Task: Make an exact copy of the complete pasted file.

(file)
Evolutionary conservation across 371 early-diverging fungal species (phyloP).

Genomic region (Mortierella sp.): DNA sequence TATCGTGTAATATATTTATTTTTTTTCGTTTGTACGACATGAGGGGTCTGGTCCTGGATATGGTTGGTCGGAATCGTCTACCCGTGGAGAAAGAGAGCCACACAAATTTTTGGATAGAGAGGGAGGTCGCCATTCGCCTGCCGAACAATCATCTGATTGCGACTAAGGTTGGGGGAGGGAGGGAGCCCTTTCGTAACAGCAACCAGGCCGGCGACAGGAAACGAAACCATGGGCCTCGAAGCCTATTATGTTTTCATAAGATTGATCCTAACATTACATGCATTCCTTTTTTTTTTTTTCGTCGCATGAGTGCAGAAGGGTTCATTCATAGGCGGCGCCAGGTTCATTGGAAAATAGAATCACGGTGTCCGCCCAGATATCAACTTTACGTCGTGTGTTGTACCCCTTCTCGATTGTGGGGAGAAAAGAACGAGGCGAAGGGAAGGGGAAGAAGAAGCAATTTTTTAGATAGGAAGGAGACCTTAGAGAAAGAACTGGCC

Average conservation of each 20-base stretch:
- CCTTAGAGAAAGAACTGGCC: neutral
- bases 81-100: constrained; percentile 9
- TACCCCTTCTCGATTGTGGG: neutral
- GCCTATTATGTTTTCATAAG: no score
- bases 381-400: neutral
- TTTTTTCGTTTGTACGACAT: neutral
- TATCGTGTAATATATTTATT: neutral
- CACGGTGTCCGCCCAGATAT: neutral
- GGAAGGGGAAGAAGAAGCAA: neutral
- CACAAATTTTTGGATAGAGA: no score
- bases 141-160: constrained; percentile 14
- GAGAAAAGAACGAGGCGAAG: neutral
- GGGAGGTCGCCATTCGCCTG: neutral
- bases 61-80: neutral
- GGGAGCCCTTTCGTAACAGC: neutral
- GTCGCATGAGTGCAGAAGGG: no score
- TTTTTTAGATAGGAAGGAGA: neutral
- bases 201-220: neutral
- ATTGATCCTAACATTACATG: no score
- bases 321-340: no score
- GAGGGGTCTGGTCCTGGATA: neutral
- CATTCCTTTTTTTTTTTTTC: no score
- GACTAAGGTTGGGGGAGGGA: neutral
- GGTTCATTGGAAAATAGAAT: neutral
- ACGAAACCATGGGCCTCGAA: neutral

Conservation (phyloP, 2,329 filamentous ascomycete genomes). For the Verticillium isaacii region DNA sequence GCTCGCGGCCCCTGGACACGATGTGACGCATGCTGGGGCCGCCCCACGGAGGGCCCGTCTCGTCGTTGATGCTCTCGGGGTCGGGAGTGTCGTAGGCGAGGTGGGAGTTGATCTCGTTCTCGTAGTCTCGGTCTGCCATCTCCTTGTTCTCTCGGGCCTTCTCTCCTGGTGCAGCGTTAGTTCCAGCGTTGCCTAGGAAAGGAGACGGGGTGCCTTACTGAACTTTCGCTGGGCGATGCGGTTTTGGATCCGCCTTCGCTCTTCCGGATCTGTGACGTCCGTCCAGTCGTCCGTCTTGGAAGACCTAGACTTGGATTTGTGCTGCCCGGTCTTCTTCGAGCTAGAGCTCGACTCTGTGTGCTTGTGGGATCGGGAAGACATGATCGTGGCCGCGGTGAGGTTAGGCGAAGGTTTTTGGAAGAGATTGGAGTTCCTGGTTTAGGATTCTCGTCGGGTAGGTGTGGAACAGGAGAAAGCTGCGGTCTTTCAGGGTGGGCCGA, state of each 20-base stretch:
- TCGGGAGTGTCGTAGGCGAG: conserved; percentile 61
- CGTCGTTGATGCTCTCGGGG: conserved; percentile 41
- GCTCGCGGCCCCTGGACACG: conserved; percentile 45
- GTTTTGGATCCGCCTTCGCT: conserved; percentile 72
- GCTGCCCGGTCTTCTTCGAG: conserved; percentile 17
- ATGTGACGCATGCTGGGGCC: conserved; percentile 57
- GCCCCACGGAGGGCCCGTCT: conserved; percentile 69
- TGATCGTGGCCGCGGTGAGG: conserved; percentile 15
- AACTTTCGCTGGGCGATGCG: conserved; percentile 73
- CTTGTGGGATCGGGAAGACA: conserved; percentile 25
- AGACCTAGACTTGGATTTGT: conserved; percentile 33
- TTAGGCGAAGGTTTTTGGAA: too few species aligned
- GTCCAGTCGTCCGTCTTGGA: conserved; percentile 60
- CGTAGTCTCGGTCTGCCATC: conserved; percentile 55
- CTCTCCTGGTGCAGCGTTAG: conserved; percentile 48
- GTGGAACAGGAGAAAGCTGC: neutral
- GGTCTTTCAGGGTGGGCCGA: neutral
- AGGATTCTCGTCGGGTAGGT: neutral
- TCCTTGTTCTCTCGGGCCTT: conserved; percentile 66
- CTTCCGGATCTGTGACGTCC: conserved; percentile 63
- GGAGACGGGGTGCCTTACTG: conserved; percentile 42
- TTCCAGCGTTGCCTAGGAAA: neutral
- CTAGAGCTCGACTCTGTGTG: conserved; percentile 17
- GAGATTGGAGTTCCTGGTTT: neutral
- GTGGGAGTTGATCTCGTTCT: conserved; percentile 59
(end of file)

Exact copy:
Evolutionary conservation across 371 early-diverging fungal species (phyloP).

Genomic region (Mortierella sp.): DNA sequence TATCGTGTAATATATTTATTTTTTTTCGTTTGTACGACATGAGGGGTCTGGTCCTGGATATGGTTGGTCGGAATCGTCTACCCGTGGAGAAAGAGAGCCACACAAATTTTTGGATAGAGAGGGAGGTCGCCATTCGCCTGCCGAACAATCATCTGATTGCGACTAAGGTTGGGGGAGGGAGGGAGCCCTTTCGTAACAGCAACCAGGCCGGCGACAGGAAACGAAACCATGGGCCTCGAAGCCTATTATGTTTTCATAAGATTGATCCTAACATTACATGCATTCCTTTTTTTTTTTTTCGTCGCATGAGTGCAGAAGGGTTCATTCATAGGCGGCGCCAGGTTCATTGGAAAATAGAATCACGGTGTCCGCCCAGATATCAACTTTACGTCGTGTGTTGTACCCCTTCTCGATTGTGGGGAGAAAAGAACGAGGCGAAGGGAAGGGGAAGAAGAAGCAATTTTTTAGATAGGAAGGAGACCTTAGAGAAAGAACTGGCC

Average conservation of each 20-base stretch:
- CCTTAGAGAAAGAACTGGCC: neutral
- bases 81-100: constrained; percentile 9
- TACCCCTTCTCGATTGTGGG: neutral
- GCCTATTATGTTTTCATAAG: no score
- bases 381-400: neutral
- TTTTTTCGTTTGTACGACAT: neutral
- TATCGTGTAATATATTTATT: neutral
- CACGGTGTCCGCCCAGATAT: neutral
- GGAAGGGGAAGAAGAAGCAA: neutral
- CACAAATTTTTGGATAGAGA: no score
- bases 141-160: constrained; percentile 14
- GAGAAAAGAACGAGGCGAAG: neutral
- GGGAGGTCGCCATTCGCCTG: neutral
- bases 61-80: neutral
- GGGAGCCCTTTCGTAACAGC: neutral
- GTCGCATGAGTGCAGAAGGG: no score
- TTTTTTAGATAGGAAGGAGA: neutral
- bases 201-220: neutral
- ATTGATCCTAACATTACATG: no score
- bases 321-340: no score
- GAGGGGTCTGGTCCTGGATA: neutral
- CATTCCTTTTTTTTTTTTTC: no score
- GACTAAGGTTGGGGGAGGGA: neutral
- GGTTCATTGGAAAATAGAAT: neutral
- ACGAAACCATGGGCCTCGAA: neutral

Conservation (phyloP, 2,329 filamentous ascomycete genomes). For the Verticillium isaacii region DNA sequence GCTCGCGGCCCCTGGACACGATGTGACGCATGCTGGGGCCGCCCCACGGAGGGCCCGTCTCGTCGTTGATGCTCTCGGGGTCGGGAGTGTCGTAGGCGAGGTGGGAGTTGATCTCGTTCTCGTAGTCTCGGTCTGCCATCTCCTTGTTCTCTCGGGCCTTCTCTCCTGGTGCAGCGTTAGTTCCAGCGTTGCCTAGGAAAGGAGACGGGGTGCCTTACTGAACTTTCGCTGGGCGATGCGGTTTTGGATCCGCCTTCGCTCTTCCGGATCTGTGACGTCCGTCCAGTCGTCCGTCTTGGAAGACCTAGACTTGGATTTGTGCTGCCCGGTCTTCTTCGAGCTAGAGCTCGACTCTGTGTGCTTGTGGGATCGGGAAGACATGATCGTGGCCGCGGTGAGGTTAGGCGAAGGTTTTTGGAAGAGATTGGAGTTCCTGGTTTAGGATTCTCGTCGGGTAGGTGTGGAACAGGAGAAAGCTGCGGTCTTTCAGGGTGGGCCGA, state of each 20-base stretch:
- TCGGGAGTGTCGTAGGCGAG: conserved; percentile 61
- CGTCGTTGATGCTCTCGGGG: conserved; percentile 41
- GCTCGCGGCCCCTGGACACG: conserved; percentile 45
- GTTTTGGATCCGCCTTCGCT: conserved; percentile 72
- GCTGCCCGGTCTTCTTCGAG: conserved; percentile 17
- ATGTGACGCATGCTGGGGCC: conserved; percentile 57
- GCCCCACGGAGGGCCCGTCT: conserved; percentile 69
- TGATCGTGGCCGCGGTGAGG: conserved; percentile 15
- AACTTTCGCTGGGCGATGCG: conserved; percentile 73
- CTTGTGGGATCGGGAAGACA: conserved; percentile 25
- AGACCTAGACTTGGATTTGT: conserved; percentile 33
- TTAGGCGAAGGTTTTTGGAA: too few species aligned
- GTCCAGTCGTCCGTCTTGGA: conserved; percentile 60
- CGTAGTCTCGGTCTGCCATC: conserved; percentile 55
- CTCTCCTGGTGCAGCGTTAG: conserved; percentile 48
- GTGGAACAGGAGAAAGCTGC: neutral
- GGTCTTTCAGGGTGGGCCGA: neutral
- AGGATTCTCGTCGGGTAGGT: neutral
- TCCTTGTTCTCTCGGGCCTT: conserved; percentile 66
- CTTCCGGATCTGTGACGTCC: conserved; percentile 63
- GGAGACGGGGTGCCTTACTG: conserved; percentile 42
- TTCCAGCGTTGCCTAGGAAA: neutral
- CTAGAGCTCGACTCTGTGTG: conserved; percentile 17
- GAGATTGGAGTTCCTGGTTT: neutral
- GTGGGAGTTGATCTCGTTCT: conserved; percentile 59